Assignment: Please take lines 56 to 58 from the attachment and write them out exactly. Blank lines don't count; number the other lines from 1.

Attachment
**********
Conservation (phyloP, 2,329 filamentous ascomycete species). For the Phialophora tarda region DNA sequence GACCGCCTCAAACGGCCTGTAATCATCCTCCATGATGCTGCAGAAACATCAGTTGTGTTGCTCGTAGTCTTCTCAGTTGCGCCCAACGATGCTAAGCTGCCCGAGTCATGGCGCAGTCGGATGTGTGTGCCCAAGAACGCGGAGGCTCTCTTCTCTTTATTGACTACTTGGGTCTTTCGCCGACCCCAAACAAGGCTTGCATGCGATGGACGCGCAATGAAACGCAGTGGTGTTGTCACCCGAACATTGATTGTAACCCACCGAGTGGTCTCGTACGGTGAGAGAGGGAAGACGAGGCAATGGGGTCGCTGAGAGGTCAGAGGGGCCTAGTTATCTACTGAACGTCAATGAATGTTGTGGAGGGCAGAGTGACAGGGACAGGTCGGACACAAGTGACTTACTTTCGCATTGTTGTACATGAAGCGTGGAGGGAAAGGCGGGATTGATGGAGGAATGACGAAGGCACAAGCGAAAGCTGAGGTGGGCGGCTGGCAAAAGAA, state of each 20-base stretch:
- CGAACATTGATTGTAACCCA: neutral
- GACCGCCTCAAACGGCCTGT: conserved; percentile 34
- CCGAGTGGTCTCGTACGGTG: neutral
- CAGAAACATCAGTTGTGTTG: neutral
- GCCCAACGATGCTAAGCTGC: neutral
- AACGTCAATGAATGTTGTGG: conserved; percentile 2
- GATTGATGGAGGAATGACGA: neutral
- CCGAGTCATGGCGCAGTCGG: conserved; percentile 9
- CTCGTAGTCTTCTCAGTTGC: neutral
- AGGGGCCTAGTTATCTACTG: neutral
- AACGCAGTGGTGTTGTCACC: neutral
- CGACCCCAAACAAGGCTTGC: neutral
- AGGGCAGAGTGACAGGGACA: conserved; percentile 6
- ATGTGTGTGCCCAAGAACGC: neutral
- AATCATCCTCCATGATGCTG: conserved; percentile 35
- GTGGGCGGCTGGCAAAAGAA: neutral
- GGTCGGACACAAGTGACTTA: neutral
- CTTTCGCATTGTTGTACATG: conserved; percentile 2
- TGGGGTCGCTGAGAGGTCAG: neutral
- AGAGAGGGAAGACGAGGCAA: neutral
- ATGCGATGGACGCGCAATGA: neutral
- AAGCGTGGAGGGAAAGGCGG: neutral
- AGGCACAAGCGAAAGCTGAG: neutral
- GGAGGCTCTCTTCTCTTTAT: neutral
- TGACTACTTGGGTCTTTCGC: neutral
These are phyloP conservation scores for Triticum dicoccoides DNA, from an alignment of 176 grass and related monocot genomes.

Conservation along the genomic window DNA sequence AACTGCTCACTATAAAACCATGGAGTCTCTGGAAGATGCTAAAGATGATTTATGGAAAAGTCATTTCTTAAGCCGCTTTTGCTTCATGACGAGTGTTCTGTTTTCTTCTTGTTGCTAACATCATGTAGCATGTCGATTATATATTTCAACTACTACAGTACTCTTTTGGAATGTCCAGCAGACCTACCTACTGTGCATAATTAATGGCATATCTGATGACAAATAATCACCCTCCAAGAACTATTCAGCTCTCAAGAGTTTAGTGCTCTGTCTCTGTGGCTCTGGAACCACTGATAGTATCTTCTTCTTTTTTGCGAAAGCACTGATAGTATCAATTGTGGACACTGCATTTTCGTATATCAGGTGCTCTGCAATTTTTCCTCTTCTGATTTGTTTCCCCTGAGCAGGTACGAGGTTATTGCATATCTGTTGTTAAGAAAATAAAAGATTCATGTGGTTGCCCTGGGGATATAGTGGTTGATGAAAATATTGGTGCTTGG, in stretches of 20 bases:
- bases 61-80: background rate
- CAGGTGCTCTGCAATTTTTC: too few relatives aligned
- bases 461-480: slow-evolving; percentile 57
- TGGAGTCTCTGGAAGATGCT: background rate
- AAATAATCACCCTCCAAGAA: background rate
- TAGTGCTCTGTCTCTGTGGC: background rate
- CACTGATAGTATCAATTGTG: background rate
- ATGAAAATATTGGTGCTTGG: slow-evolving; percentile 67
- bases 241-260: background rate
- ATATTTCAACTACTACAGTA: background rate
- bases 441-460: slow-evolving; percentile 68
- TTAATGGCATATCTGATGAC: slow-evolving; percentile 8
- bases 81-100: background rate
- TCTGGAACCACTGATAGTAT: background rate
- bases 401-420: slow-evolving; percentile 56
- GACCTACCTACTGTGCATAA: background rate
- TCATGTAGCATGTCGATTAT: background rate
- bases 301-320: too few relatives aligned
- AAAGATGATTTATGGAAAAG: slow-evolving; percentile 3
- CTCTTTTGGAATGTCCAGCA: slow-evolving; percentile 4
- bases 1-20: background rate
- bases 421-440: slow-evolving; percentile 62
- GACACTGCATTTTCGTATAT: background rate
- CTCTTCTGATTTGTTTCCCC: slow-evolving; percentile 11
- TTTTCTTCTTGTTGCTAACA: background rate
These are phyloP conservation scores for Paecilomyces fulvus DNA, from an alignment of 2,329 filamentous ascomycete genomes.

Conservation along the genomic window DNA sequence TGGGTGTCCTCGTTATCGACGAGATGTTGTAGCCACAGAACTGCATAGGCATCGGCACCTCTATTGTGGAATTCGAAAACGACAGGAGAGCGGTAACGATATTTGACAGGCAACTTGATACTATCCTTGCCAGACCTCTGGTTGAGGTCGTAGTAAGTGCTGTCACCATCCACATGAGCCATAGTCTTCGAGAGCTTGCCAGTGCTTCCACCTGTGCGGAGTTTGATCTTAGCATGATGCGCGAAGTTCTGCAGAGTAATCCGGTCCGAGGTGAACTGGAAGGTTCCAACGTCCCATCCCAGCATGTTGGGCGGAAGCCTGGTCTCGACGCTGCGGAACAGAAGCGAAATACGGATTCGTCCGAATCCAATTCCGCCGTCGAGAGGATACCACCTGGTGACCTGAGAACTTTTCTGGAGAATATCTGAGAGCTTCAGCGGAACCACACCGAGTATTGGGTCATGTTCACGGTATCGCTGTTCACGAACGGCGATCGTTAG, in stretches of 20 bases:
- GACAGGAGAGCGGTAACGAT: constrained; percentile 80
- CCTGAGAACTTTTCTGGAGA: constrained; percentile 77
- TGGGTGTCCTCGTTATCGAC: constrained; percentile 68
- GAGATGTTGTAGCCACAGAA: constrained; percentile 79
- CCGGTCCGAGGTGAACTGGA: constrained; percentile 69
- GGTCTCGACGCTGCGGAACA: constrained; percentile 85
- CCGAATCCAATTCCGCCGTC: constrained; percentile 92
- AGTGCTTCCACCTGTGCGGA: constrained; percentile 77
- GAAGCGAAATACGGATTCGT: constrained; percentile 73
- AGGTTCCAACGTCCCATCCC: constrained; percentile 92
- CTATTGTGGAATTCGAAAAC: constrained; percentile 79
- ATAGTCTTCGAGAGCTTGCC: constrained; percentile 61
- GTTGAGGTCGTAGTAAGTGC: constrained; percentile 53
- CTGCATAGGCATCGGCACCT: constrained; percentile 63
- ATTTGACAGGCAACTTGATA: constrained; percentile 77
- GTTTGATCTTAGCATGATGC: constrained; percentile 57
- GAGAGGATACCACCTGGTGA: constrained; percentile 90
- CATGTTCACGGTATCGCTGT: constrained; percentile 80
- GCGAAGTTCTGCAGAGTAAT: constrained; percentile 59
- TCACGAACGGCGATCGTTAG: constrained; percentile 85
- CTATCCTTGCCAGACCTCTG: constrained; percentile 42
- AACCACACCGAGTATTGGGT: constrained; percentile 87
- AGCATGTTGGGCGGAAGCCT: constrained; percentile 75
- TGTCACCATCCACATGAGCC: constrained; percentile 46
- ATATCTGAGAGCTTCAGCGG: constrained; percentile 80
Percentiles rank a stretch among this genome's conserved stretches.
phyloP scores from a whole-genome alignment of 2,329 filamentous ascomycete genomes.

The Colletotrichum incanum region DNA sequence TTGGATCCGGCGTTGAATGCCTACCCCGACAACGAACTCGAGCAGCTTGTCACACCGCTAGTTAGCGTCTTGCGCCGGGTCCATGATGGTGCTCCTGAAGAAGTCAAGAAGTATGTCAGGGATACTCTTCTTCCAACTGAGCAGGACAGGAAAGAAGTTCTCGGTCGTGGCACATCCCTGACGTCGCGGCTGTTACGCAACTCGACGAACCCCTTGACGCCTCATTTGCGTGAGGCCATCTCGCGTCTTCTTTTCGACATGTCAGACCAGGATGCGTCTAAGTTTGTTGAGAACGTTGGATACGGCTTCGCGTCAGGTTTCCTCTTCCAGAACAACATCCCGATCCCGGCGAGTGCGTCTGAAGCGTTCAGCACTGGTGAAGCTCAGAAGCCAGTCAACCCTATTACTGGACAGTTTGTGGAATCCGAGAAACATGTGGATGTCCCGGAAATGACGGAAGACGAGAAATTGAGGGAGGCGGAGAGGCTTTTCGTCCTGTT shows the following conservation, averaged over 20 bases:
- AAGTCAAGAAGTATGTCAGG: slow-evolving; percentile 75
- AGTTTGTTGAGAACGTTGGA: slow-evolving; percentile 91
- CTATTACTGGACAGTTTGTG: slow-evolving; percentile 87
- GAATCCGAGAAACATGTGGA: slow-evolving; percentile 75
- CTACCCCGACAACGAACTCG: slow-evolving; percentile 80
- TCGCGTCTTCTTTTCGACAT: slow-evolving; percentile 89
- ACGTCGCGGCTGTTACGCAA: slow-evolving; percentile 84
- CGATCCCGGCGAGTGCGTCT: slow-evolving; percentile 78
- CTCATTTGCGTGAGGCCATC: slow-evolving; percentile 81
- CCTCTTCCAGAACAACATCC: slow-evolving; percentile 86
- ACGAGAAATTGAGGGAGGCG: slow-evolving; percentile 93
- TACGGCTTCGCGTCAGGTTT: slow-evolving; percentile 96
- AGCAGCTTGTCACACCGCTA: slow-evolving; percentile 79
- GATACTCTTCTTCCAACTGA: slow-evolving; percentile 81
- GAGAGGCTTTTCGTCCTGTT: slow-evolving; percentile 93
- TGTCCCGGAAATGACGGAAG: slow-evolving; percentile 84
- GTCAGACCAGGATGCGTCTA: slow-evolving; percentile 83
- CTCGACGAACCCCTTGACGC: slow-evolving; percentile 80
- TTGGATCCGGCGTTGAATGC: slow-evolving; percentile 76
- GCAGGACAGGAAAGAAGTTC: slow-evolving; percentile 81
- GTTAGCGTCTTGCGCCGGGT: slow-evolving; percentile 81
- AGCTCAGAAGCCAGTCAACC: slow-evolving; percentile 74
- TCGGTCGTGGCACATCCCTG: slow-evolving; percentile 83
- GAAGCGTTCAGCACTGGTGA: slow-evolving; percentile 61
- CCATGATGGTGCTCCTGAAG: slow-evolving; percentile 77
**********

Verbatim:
- GACAGGAGAGCGGTAACGAT: constrained; percentile 80
- CCTGAGAACTTTTCTGGAGA: constrained; percentile 77
- TGGGTGTCCTCGTTATCGAC: constrained; percentile 68